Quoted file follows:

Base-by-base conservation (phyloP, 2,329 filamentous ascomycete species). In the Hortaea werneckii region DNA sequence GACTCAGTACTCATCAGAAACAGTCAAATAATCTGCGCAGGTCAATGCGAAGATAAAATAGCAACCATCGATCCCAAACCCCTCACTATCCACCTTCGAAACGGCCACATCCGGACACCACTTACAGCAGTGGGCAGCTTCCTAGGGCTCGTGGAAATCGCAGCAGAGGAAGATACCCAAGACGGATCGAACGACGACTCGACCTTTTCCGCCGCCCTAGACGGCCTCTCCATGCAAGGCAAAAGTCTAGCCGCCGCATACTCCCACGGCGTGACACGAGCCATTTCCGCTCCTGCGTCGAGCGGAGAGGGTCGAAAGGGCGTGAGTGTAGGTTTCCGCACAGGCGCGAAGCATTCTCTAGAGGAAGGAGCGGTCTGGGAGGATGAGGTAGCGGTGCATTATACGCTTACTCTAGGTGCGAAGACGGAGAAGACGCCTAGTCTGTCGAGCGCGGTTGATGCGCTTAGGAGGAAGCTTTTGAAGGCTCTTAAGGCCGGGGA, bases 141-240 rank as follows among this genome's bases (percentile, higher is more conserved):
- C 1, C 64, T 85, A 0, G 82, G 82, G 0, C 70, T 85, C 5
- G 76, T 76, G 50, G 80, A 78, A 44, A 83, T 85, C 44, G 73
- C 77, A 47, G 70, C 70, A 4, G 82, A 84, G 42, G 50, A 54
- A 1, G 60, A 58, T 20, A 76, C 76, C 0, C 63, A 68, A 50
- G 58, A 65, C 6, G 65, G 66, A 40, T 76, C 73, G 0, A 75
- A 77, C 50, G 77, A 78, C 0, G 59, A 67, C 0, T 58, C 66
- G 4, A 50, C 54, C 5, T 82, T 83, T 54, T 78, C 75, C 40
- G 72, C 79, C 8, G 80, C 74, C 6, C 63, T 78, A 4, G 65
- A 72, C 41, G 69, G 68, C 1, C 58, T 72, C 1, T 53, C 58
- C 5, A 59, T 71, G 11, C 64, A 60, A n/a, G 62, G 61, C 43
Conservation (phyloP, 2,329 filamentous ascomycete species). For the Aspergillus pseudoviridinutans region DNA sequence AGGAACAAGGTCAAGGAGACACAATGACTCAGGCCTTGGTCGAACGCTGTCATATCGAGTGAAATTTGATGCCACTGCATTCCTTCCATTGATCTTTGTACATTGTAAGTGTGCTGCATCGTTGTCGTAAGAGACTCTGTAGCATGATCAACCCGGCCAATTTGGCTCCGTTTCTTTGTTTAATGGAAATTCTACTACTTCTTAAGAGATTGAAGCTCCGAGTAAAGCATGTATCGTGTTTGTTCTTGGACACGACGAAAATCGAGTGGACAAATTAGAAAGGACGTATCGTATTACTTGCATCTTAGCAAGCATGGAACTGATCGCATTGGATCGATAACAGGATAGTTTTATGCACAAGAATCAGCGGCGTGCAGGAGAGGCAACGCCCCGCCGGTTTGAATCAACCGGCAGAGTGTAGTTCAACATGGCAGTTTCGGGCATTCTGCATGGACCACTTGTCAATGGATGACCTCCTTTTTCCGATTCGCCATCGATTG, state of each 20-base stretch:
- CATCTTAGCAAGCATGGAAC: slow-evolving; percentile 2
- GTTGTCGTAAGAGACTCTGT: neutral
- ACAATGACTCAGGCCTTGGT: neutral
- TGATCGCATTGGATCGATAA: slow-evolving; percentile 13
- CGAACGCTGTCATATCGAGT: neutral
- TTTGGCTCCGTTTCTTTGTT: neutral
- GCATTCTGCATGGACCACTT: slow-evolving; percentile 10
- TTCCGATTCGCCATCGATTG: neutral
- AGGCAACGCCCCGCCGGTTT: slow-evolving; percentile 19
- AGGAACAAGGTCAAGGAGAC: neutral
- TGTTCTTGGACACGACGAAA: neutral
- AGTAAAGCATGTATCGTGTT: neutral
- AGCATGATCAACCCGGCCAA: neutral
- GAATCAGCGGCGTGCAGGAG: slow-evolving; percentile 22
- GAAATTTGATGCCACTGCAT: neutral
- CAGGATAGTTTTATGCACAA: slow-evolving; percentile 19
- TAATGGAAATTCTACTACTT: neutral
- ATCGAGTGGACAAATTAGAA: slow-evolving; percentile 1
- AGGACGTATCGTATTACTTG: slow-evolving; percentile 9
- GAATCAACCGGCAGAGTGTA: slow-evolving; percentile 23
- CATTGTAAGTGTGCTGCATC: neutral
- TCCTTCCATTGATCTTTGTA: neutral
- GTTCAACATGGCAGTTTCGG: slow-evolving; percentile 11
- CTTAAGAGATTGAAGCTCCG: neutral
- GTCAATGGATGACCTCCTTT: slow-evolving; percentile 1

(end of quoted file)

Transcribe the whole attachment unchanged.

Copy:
Base-by-base conservation (phyloP, 2,329 filamentous ascomycete species). In the Hortaea werneckii region DNA sequence GACTCAGTACTCATCAGAAACAGTCAAATAATCTGCGCAGGTCAATGCGAAGATAAAATAGCAACCATCGATCCCAAACCCCTCACTATCCACCTTCGAAACGGCCACATCCGGACACCACTTACAGCAGTGGGCAGCTTCCTAGGGCTCGTGGAAATCGCAGCAGAGGAAGATACCCAAGACGGATCGAACGACGACTCGACCTTTTCCGCCGCCCTAGACGGCCTCTCCATGCAAGGCAAAAGTCTAGCCGCCGCATACTCCCACGGCGTGACACGAGCCATTTCCGCTCCTGCGTCGAGCGGAGAGGGTCGAAAGGGCGTGAGTGTAGGTTTCCGCACAGGCGCGAAGCATTCTCTAGAGGAAGGAGCGGTCTGGGAGGATGAGGTAGCGGTGCATTATACGCTTACTCTAGGTGCGAAGACGGAGAAGACGCCTAGTCTGTCGAGCGCGGTTGATGCGCTTAGGAGGAAGCTTTTGAAGGCTCTTAAGGCCGGGGA, bases 141-240 rank as follows among this genome's bases (percentile, higher is more conserved):
- C 1, C 64, T 85, A 0, G 82, G 82, G 0, C 70, T 85, C 5
- G 76, T 76, G 50, G 80, A 78, A 44, A 83, T 85, C 44, G 73
- C 77, A 47, G 70, C 70, A 4, G 82, A 84, G 42, G 50, A 54
- A 1, G 60, A 58, T 20, A 76, C 76, C 0, C 63, A 68, A 50
- G 58, A 65, C 6, G 65, G 66, A 40, T 76, C 73, G 0, A 75
- A 77, C 50, G 77, A 78, C 0, G 59, A 67, C 0, T 58, C 66
- G 4, A 50, C 54, C 5, T 82, T 83, T 54, T 78, C 75, C 40
- G 72, C 79, C 8, G 80, C 74, C 6, C 63, T 78, A 4, G 65
- A 72, C 41, G 69, G 68, C 1, C 58, T 72, C 1, T 53, C 58
- C 5, A 59, T 71, G 11, C 64, A 60, A n/a, G 62, G 61, C 43
Conservation (phyloP, 2,329 filamentous ascomycete species). For the Aspergillus pseudoviridinutans region DNA sequence AGGAACAAGGTCAAGGAGACACAATGACTCAGGCCTTGGTCGAACGCTGTCATATCGAGTGAAATTTGATGCCACTGCATTCCTTCCATTGATCTTTGTACATTGTAAGTGTGCTGCATCGTTGTCGTAAGAGACTCTGTAGCATGATCAACCCGGCCAATTTGGCTCCGTTTCTTTGTTTAATGGAAATTCTACTACTTCTTAAGAGATTGAAGCTCCGAGTAAAGCATGTATCGTGTTTGTTCTTGGACACGACGAAAATCGAGTGGACAAATTAGAAAGGACGTATCGTATTACTTGCATCTTAGCAAGCATGGAACTGATCGCATTGGATCGATAACAGGATAGTTTTATGCACAAGAATCAGCGGCGTGCAGGAGAGGCAACGCCCCGCCGGTTTGAATCAACCGGCAGAGTGTAGTTCAACATGGCAGTTTCGGGCATTCTGCATGGACCACTTGTCAATGGATGACCTCCTTTTTCCGATTCGCCATCGATTG, state of each 20-base stretch:
- CATCTTAGCAAGCATGGAAC: slow-evolving; percentile 2
- GTTGTCGTAAGAGACTCTGT: neutral
- ACAATGACTCAGGCCTTGGT: neutral
- TGATCGCATTGGATCGATAA: slow-evolving; percentile 13
- CGAACGCTGTCATATCGAGT: neutral
- TTTGGCTCCGTTTCTTTGTT: neutral
- GCATTCTGCATGGACCACTT: slow-evolving; percentile 10
- TTCCGATTCGCCATCGATTG: neutral
- AGGCAACGCCCCGCCGGTTT: slow-evolving; percentile 19
- AGGAACAAGGTCAAGGAGAC: neutral
- TGTTCTTGGACACGACGAAA: neutral
- AGTAAAGCATGTATCGTGTT: neutral
- AGCATGATCAACCCGGCCAA: neutral
- GAATCAGCGGCGTGCAGGAG: slow-evolving; percentile 22
- GAAATTTGATGCCACTGCAT: neutral
- CAGGATAGTTTTATGCACAA: slow-evolving; percentile 19
- TAATGGAAATTCTACTACTT: neutral
- ATCGAGTGGACAAATTAGAA: slow-evolving; percentile 1
- AGGACGTATCGTATTACTTG: slow-evolving; percentile 9
- GAATCAACCGGCAGAGTGTA: slow-evolving; percentile 23
- CATTGTAAGTGTGCTGCATC: neutral
- TCCTTCCATTGATCTTTGTA: neutral
- GTTCAACATGGCAGTTTCGG: slow-evolving; percentile 11
- CTTAAGAGATTGAAGCTCCG: neutral
- GTCAATGGATGACCTCCTTT: slow-evolving; percentile 1